Quote of the Day

The paradox of our time in history is that we have taller buildings, but shorter tempers; we spend more, but have less; we buy more, but enjoy it less; we have bigger houses and smaller families; more knowledge, but less sense; more medicine, but less wellness. We drink too much, smoke too much, spend too recklessly, laugh too little, drive too fast, get too angry too quickly, stay up too late, get up too tired, read too seldom, watch TV too much, and pray too seldom. We have multiplied our possessions but reduced our values. We talk too much, love too seldom, and hate too often. We’ve learned how to make a living, but not a life; we’ve added years to life, not life to years. We’ve been all the way to the moon and back, but have trouble crossing the street to meet the new neighbor. We’ve done larger things, but not better things. We’ve split the atom, but not our prejudice. We write more but learn less. We plan more but accomplish less. We’ve learned to rush, but not to wait. These are the times of fast foods and slow digestion; tall men, and short character; steep profits, and shallow relationships. These are the times of world peace, but domestic warfare; more leisure, but less fun; more kinds of food, but less nutrition. These are days of quick trips, disposable diapers, throw-away morality, one-night stands, overweight bodies, and pills that do everything from cheer to quiet, to kill. It is a time when there is much in the show window and nothing in the stockroom; a time when technology can bring this letter to you, and a time when you can choose either to share this insight or to just hit delete.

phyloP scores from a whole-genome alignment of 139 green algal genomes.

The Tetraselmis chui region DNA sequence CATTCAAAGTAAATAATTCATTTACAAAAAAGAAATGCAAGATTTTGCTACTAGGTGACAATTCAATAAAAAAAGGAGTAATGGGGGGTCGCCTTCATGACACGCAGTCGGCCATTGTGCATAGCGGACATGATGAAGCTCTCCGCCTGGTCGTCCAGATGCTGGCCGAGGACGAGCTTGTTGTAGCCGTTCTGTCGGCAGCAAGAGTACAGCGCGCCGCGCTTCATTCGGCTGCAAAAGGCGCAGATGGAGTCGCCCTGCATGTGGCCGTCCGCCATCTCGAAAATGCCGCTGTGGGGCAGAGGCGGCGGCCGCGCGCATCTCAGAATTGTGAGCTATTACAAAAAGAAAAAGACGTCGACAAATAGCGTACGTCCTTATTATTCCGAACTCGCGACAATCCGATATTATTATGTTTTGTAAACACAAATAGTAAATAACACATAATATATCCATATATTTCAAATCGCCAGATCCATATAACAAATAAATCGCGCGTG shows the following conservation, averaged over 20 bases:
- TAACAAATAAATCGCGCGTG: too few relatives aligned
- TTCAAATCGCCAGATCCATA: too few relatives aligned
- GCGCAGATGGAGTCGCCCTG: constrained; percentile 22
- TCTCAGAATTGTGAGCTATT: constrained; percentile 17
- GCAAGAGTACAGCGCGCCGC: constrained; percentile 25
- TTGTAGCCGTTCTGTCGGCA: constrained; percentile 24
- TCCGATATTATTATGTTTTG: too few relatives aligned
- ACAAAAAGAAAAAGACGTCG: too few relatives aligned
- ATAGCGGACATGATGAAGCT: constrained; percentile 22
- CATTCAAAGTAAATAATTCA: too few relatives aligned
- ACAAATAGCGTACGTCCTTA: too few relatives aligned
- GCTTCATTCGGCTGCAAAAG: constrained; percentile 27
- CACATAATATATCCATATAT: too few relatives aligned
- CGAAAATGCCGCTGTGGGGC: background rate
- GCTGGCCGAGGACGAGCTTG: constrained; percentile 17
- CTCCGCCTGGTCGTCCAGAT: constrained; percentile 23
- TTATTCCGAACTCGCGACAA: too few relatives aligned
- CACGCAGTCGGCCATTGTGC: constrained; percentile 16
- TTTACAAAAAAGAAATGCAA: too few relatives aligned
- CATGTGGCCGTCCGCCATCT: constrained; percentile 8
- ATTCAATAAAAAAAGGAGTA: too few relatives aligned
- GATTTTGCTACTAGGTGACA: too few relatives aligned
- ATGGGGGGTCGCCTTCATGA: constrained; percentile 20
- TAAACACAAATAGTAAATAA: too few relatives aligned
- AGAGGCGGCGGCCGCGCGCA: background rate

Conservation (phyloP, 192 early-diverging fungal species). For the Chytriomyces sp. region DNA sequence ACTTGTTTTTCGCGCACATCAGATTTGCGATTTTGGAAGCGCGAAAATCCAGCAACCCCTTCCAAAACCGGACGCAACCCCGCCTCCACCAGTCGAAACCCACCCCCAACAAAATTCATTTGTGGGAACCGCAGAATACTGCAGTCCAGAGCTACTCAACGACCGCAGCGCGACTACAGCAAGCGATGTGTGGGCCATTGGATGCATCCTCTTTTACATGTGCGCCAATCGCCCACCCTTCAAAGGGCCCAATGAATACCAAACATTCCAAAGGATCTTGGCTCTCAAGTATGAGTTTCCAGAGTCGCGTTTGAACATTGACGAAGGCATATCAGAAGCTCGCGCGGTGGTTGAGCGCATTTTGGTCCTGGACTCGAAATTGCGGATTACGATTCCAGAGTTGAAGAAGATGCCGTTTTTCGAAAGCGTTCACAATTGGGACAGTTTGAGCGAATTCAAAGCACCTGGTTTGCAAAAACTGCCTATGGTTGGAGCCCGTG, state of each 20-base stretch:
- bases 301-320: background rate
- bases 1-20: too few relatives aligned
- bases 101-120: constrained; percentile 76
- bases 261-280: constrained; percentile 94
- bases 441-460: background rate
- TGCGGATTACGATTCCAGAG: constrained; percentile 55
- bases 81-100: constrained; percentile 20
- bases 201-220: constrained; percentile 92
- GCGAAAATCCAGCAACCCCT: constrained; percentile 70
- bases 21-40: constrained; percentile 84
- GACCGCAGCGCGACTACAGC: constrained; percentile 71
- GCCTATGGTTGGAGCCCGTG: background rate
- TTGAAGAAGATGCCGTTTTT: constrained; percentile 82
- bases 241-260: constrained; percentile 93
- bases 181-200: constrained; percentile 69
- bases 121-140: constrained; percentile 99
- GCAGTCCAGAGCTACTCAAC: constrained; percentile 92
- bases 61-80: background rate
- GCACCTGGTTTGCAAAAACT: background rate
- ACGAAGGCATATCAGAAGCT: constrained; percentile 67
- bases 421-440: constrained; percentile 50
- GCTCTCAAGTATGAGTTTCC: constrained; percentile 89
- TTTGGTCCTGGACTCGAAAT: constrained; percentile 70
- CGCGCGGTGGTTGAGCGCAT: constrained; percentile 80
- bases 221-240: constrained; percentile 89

~ Bob Moorehead, Words Aptly Spoken

Advertisements

Leave a Reply

Fill in your details below or click an icon to log in:

WordPress.com Logo

You are commenting using your WordPress.com account. Log Out / Change )

Twitter picture

You are commenting using your Twitter account. Log Out / Change )

Facebook photo

You are commenting using your Facebook account. Log Out / Change )

Google+ photo

You are commenting using your Google+ account. Log Out / Change )

Connecting to %s